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Inside Apple’s Decision to Blow Up the Digital Ads Business


The iPhone maker’s privacy crackdown on mobile apps was years in the making. First though, Apple had to come to terms with a monster of its own creation, and its top brass had to debate how far to go in cutting off the data collection that undergirds the ads business.

From left: Apple's Tim Cook, Erik Neuenschwander, Craig Federighi, Eddy Cue and Phil Schiller. Photos by Bloomberg. Art by Mike Sullivan
From left: Apple's Tim Cook, Erik Neuenschwander, Craig Federighi, Eddy Cue and Phil Schiller. Photos by Bloomberg. Art by Mike Sullivan
March 14, 2022 6:00 AM PDT

For years, Apple CEO Tim Cook has been the most vocal privacy champion among all of big tech’s top leaders. But within Apple, a decision to curtail ad tracking of iPhone users in 2020 sparked an intense debate about just how far to push privacy changes poised to upend the digital advertising industry.

On one side of the discussions was Craig Federighi, Apple’s software chief. He oversaw a team of privacy-minded engineers who wanted to curtail the powers of an Apple tool that unscrupulous advertising companies, mobile developers and data brokers were exploiting to track the behavior of iPhone users, according to people with direct knowledge of the discussions. On the other side were groups reporting to Eddy Cue, head of Apple’s services and advertising businesses, and Philip Schiller, then the company’s top marketing executive, who led its App Store. Cue's and Schiller's teams argued for more-cautious action against the tool, given that many developers relied on it for advertising revenue. Schiller's group also worried about potential damage to App Store revenues, though Schiller himself was in agreement with Federighi and his team, the people said.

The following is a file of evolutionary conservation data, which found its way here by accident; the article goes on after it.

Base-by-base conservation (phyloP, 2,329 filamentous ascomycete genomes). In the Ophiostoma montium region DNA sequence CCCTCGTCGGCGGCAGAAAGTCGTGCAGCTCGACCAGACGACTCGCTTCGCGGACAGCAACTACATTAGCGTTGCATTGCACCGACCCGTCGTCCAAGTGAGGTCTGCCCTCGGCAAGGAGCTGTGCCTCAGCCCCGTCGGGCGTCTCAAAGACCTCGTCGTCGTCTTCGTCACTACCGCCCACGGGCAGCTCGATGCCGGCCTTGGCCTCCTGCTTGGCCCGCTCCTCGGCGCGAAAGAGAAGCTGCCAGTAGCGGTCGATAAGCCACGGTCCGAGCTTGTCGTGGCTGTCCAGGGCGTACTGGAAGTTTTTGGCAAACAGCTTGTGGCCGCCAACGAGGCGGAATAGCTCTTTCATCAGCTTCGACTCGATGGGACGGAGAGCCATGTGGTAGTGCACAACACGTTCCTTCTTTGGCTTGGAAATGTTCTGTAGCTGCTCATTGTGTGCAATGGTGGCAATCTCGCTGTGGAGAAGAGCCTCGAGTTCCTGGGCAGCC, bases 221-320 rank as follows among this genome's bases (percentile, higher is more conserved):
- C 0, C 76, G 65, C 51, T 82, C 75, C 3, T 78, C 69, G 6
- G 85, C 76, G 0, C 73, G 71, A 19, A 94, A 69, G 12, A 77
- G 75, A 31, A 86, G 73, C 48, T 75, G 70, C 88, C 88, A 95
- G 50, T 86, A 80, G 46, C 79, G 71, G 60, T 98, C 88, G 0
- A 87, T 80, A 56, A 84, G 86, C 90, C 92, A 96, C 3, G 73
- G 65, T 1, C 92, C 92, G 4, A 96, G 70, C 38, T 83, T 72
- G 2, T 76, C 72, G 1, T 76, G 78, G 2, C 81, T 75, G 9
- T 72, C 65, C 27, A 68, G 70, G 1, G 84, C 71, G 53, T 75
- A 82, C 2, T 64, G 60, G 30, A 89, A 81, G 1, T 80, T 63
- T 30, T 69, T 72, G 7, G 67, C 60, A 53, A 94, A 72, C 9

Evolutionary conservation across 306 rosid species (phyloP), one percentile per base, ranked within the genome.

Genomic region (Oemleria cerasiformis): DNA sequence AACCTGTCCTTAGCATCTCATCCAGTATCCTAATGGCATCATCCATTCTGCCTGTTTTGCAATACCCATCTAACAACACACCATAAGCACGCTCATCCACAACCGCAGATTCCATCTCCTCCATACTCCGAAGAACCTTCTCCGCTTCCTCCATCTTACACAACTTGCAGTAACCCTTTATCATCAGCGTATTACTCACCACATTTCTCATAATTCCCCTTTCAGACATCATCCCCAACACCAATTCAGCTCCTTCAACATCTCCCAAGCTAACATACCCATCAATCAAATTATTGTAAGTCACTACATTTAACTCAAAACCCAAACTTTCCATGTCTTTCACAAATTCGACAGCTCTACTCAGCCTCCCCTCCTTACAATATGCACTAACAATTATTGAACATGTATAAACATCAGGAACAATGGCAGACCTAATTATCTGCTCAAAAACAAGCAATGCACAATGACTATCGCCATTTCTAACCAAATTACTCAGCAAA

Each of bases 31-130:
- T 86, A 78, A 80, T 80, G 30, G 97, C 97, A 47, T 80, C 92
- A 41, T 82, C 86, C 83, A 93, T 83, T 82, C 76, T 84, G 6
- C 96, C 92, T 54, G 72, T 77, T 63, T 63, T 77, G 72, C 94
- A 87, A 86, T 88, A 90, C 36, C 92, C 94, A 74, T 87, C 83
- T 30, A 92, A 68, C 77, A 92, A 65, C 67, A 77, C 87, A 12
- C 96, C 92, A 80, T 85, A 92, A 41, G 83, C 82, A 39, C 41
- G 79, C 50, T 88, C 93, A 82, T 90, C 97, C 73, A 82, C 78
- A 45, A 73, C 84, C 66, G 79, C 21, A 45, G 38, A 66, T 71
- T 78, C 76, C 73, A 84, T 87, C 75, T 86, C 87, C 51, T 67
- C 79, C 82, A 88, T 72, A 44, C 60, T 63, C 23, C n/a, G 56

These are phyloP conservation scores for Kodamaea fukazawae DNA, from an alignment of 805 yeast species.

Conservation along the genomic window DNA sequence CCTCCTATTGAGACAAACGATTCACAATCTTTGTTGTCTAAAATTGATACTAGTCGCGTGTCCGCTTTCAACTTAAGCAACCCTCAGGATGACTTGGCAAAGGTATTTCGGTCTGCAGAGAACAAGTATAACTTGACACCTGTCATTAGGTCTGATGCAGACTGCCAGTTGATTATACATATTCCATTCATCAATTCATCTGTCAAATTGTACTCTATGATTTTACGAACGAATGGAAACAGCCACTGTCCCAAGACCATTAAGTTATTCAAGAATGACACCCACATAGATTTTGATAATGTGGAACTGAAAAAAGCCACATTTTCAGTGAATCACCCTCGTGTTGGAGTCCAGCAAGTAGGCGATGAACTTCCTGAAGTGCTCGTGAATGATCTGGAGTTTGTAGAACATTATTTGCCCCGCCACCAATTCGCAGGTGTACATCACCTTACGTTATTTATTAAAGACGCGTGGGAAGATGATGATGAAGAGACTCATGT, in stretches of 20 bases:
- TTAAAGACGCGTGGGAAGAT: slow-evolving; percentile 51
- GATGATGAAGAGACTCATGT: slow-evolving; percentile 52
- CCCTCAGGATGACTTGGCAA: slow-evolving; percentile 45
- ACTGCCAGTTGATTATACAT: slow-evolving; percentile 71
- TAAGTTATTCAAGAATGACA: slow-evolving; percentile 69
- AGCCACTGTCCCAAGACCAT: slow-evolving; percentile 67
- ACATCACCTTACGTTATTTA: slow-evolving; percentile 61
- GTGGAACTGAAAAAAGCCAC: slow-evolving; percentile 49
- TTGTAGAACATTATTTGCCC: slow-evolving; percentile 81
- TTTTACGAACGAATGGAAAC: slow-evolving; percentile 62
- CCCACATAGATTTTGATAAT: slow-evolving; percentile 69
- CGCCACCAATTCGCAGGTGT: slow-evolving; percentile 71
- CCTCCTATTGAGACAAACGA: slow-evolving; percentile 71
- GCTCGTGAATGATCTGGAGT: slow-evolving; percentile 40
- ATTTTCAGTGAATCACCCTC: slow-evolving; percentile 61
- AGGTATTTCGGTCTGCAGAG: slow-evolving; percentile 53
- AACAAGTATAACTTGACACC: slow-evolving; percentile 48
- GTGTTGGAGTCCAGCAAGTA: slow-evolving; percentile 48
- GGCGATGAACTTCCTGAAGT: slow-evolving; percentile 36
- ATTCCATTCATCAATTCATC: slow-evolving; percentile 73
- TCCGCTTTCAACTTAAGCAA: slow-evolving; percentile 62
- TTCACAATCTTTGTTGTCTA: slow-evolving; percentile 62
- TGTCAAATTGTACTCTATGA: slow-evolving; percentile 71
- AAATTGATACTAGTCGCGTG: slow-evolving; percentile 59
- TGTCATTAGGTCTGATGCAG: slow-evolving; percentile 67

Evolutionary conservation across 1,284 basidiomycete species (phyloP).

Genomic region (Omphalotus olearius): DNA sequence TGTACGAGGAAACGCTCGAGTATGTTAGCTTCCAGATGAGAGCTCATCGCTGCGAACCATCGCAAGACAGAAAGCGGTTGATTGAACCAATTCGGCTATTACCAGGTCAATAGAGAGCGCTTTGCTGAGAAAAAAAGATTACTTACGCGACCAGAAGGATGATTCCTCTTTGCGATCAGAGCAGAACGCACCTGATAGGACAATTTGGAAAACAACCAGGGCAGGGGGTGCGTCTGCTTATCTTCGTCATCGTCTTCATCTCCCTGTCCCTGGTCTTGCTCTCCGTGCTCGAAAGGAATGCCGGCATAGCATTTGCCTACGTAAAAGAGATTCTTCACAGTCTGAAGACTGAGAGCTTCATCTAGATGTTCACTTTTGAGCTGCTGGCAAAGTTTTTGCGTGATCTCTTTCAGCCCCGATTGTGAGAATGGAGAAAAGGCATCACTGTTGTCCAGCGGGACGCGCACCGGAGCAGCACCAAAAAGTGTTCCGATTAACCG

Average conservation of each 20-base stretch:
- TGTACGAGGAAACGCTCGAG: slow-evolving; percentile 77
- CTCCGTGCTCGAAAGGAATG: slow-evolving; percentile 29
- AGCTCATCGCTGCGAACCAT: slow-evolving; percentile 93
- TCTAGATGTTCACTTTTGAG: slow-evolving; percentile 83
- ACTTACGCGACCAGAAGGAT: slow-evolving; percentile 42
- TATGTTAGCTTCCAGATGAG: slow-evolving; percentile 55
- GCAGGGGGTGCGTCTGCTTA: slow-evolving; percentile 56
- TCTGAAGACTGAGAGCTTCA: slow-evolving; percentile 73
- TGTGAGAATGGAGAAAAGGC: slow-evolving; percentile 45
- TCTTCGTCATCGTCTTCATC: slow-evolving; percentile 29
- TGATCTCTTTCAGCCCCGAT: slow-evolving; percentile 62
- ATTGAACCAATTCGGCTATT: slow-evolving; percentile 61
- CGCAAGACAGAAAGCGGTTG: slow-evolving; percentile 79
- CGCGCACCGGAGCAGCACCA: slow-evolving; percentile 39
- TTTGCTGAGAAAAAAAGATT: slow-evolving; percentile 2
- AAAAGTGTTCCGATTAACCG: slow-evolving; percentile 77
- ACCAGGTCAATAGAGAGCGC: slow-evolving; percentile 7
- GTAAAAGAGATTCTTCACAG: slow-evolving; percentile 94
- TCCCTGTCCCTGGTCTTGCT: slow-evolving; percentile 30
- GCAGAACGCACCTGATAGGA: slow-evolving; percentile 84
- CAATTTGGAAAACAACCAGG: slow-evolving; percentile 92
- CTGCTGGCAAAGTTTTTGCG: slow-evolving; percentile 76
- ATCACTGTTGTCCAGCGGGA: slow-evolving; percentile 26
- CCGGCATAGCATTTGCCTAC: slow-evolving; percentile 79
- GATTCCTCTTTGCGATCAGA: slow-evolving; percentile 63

In the end, the Apple leaders reached a solution. The company required app developers to ask users whether they wanted to allow their online activities to be tracked across websites and apps operated by companies other than the developer. Developers couldn’t use the tool anymore to track users who opted out but instead had to rely on an inferior system developed by Apple that better protected user privacy. For many companies in digital advertising, the impact of Apple’s changes—which the company began to enforce last April—has been seismic. That’s especially true for Facebook’s parent company, Meta Platforms, which expects the changes to shave $10 billion off its revenues this year because of their impact on the company’s prodigious data collection practices.

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